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The Double Feature of the Murdered Woman

The Double Feature of the Murdered Woman

By Donald Winkler Carole David

It’s an ordinary summer in the twenty-first century. There’s a heat wave in Rome, where the poet has just set down her valises. What is she seeking amid the crowds of tourists, she, Italian-born, exiled to America, who speaks the language only haltingly? In the capital’s streets, at the railroad station or the museum, an exuberant city life rubs shoulders with a thousand tragedies. Rome is a theatre of recurrent violence, the cinema where you are seated, apprehensive, watching The Double Feature of the Murdered Woman. For six months the poet wanders the city, alert to the phantoms passing by. This book could be the written record of her conversations with ghosts. It’s a return to the crime scene, a renewal of vows, face to face with a haunting past: that of Italy, and the blood drenched story of women.


(Essential Translations)


83 pages |

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About the author

Donald Winkler was born in Winnipeg in 1940, graduated from the University of Manitoba in 1961, and as a Woodrow Wilson Scholar, did graduate study at the Yale School of Drama. From 1967 to 1995 he was a film director and writer at the National Film Board of Canada in Montreal, and since the 1980s, a translator of Quebec literature: in 1994, 2011, and 2013 he won the Governor General’s Award for French to English translation, and has been a finalist for the prize on three other occasions.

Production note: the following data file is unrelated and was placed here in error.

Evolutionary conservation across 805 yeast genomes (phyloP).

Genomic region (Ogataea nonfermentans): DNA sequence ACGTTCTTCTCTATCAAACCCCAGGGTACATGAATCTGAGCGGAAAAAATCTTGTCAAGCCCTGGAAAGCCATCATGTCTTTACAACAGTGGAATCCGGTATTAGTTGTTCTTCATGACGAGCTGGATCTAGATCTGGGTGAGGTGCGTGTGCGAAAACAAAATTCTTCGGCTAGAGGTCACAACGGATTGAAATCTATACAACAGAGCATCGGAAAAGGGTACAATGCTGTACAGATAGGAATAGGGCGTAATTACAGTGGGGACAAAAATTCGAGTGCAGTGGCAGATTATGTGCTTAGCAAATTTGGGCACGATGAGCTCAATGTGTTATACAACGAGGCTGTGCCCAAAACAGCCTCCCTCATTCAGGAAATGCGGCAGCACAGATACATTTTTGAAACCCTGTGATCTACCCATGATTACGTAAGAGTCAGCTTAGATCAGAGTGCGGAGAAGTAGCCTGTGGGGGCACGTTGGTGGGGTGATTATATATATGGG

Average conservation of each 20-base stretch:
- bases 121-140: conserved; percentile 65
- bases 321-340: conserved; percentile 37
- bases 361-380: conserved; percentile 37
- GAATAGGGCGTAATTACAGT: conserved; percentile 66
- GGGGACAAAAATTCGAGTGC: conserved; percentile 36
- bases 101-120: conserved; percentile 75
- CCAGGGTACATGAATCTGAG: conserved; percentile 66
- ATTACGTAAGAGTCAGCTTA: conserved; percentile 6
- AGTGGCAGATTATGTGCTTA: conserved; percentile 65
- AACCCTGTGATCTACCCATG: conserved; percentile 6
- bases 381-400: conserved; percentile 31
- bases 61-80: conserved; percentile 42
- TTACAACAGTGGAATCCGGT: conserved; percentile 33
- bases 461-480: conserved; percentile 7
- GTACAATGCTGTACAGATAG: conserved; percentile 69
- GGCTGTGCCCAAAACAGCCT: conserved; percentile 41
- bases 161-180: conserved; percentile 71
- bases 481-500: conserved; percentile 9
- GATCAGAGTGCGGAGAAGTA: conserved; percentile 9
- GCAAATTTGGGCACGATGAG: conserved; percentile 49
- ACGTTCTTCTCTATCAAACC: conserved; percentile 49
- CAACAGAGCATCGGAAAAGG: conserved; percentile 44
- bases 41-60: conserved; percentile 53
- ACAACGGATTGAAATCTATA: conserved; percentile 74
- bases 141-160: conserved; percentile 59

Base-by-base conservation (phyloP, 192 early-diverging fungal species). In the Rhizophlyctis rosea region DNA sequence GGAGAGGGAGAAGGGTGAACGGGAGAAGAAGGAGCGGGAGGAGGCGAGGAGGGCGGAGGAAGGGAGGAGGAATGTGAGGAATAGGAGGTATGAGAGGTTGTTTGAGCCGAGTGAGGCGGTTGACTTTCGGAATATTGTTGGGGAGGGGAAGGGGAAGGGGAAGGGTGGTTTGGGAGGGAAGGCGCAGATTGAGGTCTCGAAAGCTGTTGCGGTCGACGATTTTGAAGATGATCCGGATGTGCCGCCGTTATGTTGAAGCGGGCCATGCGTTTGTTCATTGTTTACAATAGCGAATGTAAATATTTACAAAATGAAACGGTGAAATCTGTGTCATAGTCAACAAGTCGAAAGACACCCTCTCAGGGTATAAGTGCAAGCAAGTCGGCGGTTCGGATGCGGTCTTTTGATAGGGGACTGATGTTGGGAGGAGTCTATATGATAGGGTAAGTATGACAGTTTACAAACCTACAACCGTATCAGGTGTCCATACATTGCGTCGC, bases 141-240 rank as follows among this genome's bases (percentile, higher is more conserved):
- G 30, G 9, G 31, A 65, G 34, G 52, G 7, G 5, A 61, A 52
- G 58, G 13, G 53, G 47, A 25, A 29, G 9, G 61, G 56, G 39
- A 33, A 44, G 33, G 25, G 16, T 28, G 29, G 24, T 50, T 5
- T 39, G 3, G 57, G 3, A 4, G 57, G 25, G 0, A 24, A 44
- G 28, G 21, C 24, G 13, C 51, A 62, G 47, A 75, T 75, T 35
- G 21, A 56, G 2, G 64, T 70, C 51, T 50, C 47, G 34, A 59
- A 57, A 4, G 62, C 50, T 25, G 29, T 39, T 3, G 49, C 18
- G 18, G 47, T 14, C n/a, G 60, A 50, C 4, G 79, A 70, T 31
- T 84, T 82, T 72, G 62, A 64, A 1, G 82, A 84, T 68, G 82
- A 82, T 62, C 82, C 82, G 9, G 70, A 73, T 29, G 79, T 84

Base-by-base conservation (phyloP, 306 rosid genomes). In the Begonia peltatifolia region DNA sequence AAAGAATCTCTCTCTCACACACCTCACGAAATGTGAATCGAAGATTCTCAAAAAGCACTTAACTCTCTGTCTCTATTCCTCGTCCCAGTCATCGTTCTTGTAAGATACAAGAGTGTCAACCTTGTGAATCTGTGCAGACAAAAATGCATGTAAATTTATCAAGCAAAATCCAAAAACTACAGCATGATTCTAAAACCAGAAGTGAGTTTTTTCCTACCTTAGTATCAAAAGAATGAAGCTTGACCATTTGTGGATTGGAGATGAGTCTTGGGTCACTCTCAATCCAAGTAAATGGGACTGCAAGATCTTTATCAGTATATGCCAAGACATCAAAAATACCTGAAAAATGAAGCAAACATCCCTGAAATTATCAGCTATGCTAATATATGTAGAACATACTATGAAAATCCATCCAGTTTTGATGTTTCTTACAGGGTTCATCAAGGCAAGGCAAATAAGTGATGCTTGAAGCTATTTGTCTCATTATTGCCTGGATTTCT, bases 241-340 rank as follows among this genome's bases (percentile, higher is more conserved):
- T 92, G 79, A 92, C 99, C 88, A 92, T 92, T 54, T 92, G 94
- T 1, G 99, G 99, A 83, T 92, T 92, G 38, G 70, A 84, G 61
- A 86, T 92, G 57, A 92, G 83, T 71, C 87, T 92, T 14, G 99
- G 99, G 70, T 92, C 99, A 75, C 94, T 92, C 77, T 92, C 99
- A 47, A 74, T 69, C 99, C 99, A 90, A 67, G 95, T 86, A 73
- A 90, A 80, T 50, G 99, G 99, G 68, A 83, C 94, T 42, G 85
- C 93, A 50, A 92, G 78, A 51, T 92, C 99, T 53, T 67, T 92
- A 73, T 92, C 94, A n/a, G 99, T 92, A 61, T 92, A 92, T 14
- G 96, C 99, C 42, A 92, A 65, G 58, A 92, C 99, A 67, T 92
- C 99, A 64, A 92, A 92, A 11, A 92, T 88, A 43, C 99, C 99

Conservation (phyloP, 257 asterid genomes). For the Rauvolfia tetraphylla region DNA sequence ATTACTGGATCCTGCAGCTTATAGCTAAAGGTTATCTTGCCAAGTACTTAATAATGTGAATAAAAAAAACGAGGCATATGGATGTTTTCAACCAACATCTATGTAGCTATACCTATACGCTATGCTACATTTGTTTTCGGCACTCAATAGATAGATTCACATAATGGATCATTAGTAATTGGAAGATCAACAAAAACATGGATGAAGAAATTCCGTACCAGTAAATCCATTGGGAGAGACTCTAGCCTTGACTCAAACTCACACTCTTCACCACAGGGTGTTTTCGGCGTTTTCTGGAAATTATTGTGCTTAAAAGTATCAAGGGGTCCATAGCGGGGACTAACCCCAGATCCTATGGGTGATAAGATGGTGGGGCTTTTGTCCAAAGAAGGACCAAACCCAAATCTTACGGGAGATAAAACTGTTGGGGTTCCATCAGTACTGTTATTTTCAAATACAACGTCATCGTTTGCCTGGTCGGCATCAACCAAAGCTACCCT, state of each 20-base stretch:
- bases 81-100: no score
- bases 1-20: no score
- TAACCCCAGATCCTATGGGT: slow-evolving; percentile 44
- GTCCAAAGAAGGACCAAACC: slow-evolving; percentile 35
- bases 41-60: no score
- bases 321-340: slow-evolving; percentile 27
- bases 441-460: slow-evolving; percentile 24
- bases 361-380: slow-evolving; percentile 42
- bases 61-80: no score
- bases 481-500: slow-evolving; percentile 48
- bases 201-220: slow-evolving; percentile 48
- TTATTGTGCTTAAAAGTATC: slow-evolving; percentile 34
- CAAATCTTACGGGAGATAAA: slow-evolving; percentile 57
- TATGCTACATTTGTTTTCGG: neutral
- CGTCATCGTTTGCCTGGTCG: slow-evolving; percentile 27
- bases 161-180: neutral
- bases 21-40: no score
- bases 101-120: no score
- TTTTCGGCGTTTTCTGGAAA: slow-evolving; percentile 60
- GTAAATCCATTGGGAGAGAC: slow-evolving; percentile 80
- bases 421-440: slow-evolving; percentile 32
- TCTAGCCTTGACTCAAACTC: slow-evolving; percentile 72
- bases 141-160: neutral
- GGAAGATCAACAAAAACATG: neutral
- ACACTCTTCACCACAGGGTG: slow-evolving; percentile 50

Carole David was born in Montreal and earned a PhD in literary studies from the University of Sherbrooke. She has taught at the Cégep du Vieux Montréal and was head of the Public Lending Rights Program at the Canada Council for the Arts. In 2006, she was elected president of the Maison de la poésie de Montréal. David received the Prix Émile-Nelligan for Terroristes and in 1996 she was awarded the Terrasses Saint-Sulpice poetry prize by the magazine Estuaire for her poetry collection Abandons. Her novel Impala was a finalist for the Journal de Montréal prize and for the City of Montreal prize. La Maison d'Ophélie was on the shortlist for the Governor General's Award for French-language poetry in 1999. She received the Prix Alain-Grandbois in 2011 for her collection Manuel de poétique à l'intention des jeunes filles; the same collection was also included on the shortlist for the Governor General's poetry award. In 2020 se was named the recipient of Quebec's Prix Athanase-David for lifetime achievement in literature.